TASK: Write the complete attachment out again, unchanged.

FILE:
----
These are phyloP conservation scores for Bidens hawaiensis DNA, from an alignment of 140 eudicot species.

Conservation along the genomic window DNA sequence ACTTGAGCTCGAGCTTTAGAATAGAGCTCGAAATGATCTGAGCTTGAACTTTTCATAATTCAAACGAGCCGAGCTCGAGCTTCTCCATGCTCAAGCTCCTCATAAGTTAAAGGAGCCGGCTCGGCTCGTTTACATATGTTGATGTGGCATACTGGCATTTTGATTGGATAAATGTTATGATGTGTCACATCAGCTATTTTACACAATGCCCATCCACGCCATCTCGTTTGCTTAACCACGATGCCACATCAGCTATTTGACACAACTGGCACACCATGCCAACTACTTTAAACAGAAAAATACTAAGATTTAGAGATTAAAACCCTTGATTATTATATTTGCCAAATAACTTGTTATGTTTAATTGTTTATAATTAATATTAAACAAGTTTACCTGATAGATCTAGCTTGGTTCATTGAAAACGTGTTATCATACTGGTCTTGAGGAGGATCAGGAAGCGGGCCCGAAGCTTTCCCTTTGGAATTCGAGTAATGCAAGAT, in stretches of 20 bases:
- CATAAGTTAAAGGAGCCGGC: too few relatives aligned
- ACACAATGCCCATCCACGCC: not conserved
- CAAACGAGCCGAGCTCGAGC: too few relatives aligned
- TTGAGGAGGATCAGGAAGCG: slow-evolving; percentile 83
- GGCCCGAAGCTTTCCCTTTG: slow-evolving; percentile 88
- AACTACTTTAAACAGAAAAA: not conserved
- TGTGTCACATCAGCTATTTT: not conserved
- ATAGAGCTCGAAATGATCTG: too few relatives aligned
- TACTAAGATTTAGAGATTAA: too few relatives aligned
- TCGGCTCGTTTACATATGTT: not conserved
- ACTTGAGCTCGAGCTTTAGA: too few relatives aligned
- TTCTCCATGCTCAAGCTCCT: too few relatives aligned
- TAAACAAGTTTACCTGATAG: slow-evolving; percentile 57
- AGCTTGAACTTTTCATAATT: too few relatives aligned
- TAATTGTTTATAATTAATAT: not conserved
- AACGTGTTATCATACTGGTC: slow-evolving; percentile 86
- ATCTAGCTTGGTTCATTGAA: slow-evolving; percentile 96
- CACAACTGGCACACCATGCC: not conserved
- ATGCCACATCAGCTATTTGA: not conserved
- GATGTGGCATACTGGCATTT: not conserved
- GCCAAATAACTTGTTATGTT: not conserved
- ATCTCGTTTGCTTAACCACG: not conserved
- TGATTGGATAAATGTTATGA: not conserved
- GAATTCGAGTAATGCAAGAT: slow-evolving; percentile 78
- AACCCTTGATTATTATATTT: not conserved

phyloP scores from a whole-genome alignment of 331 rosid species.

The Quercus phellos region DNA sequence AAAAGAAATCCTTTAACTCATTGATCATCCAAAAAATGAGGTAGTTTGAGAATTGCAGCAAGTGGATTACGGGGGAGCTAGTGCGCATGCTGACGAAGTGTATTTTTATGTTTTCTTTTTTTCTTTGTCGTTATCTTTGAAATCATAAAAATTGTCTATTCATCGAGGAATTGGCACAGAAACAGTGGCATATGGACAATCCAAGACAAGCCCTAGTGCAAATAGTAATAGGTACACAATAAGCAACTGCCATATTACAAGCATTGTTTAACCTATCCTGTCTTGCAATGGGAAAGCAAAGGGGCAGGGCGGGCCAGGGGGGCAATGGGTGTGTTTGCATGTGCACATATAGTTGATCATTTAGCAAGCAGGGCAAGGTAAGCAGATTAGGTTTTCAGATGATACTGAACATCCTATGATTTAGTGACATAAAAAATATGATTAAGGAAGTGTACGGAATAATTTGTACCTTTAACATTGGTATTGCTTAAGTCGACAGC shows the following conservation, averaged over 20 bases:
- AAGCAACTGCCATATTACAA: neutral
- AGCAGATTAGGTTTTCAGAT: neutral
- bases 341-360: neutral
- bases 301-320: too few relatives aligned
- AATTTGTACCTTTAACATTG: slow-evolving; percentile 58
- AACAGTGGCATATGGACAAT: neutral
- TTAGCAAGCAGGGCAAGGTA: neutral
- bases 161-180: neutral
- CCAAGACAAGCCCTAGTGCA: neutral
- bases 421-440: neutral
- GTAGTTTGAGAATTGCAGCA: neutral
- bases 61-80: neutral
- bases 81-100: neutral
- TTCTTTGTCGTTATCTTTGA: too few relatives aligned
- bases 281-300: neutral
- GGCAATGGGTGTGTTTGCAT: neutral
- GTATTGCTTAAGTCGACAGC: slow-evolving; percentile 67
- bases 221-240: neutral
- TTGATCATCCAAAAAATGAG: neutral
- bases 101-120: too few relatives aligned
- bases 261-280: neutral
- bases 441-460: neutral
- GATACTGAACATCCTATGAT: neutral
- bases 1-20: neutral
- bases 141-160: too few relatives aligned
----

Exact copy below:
These are phyloP conservation scores for Bidens hawaiensis DNA, from an alignment of 140 eudicot species.

Conservation along the genomic window DNA sequence ACTTGAGCTCGAGCTTTAGAATAGAGCTCGAAATGATCTGAGCTTGAACTTTTCATAATTCAAACGAGCCGAGCTCGAGCTTCTCCATGCTCAAGCTCCTCATAAGTTAAAGGAGCCGGCTCGGCTCGTTTACATATGTTGATGTGGCATACTGGCATTTTGATTGGATAAATGTTATGATGTGTCACATCAGCTATTTTACACAATGCCCATCCACGCCATCTCGTTTGCTTAACCACGATGCCACATCAGCTATTTGACACAACTGGCACACCATGCCAACTACTTTAAACAGAAAAATACTAAGATTTAGAGATTAAAACCCTTGATTATTATATTTGCCAAATAACTTGTTATGTTTAATTGTTTATAATTAATATTAAACAAGTTTACCTGATAGATCTAGCTTGGTTCATTGAAAACGTGTTATCATACTGGTCTTGAGGAGGATCAGGAAGCGGGCCCGAAGCTTTCCCTTTGGAATTCGAGTAATGCAAGAT, in stretches of 20 bases:
- CATAAGTTAAAGGAGCCGGC: too few relatives aligned
- ACACAATGCCCATCCACGCC: not conserved
- CAAACGAGCCGAGCTCGAGC: too few relatives aligned
- TTGAGGAGGATCAGGAAGCG: slow-evolving; percentile 83
- GGCCCGAAGCTTTCCCTTTG: slow-evolving; percentile 88
- AACTACTTTAAACAGAAAAA: not conserved
- TGTGTCACATCAGCTATTTT: not conserved
- ATAGAGCTCGAAATGATCTG: too few relatives aligned
- TACTAAGATTTAGAGATTAA: too few relatives aligned
- TCGGCTCGTTTACATATGTT: not conserved
- ACTTGAGCTCGAGCTTTAGA: too few relatives aligned
- TTCTCCATGCTCAAGCTCCT: too few relatives aligned
- TAAACAAGTTTACCTGATAG: slow-evolving; percentile 57
- AGCTTGAACTTTTCATAATT: too few relatives aligned
- TAATTGTTTATAATTAATAT: not conserved
- AACGTGTTATCATACTGGTC: slow-evolving; percentile 86
- ATCTAGCTTGGTTCATTGAA: slow-evolving; percentile 96
- CACAACTGGCACACCATGCC: not conserved
- ATGCCACATCAGCTATTTGA: not conserved
- GATGTGGCATACTGGCATTT: not conserved
- GCCAAATAACTTGTTATGTT: not conserved
- ATCTCGTTTGCTTAACCACG: not conserved
- TGATTGGATAAATGTTATGA: not conserved
- GAATTCGAGTAATGCAAGAT: slow-evolving; percentile 78
- AACCCTTGATTATTATATTT: not conserved

phyloP scores from a whole-genome alignment of 331 rosid species.

The Quercus phellos region DNA sequence AAAAGAAATCCTTTAACTCATTGATCATCCAAAAAATGAGGTAGTTTGAGAATTGCAGCAAGTGGATTACGGGGGAGCTAGTGCGCATGCTGACGAAGTGTATTTTTATGTTTTCTTTTTTTCTTTGTCGTTATCTTTGAAATCATAAAAATTGTCTATTCATCGAGGAATTGGCACAGAAACAGTGGCATATGGACAATCCAAGACAAGCCCTAGTGCAAATAGTAATAGGTACACAATAAGCAACTGCCATATTACAAGCATTGTTTAACCTATCCTGTCTTGCAATGGGAAAGCAAAGGGGCAGGGCGGGCCAGGGGGGCAATGGGTGTGTTTGCATGTGCACATATAGTTGATCATTTAGCAAGCAGGGCAAGGTAAGCAGATTAGGTTTTCAGATGATACTGAACATCCTATGATTTAGTGACATAAAAAATATGATTAAGGAAGTGTACGGAATAATTTGTACCTTTAACATTGGTATTGCTTAAGTCGACAGC shows the following conservation, averaged over 20 bases:
- AAGCAACTGCCATATTACAA: neutral
- AGCAGATTAGGTTTTCAGAT: neutral
- bases 341-360: neutral
- bases 301-320: too few relatives aligned
- AATTTGTACCTTTAACATTG: slow-evolving; percentile 58
- AACAGTGGCATATGGACAAT: neutral
- TTAGCAAGCAGGGCAAGGTA: neutral
- bases 161-180: neutral
- CCAAGACAAGCCCTAGTGCA: neutral
- bases 421-440: neutral
- GTAGTTTGAGAATTGCAGCA: neutral
- bases 61-80: neutral
- bases 81-100: neutral
- TTCTTTGTCGTTATCTTTGA: too few relatives aligned
- bases 281-300: neutral
- GGCAATGGGTGTGTTTGCAT: neutral
- GTATTGCTTAAGTCGACAGC: slow-evolving; percentile 67
- bases 221-240: neutral
- TTGATCATCCAAAAAATGAG: neutral
- bases 101-120: too few relatives aligned
- bases 261-280: neutral
- bases 441-460: neutral
- GATACTGAACATCCTATGAT: neutral
- bases 1-20: neutral
- bases 141-160: too few relatives aligned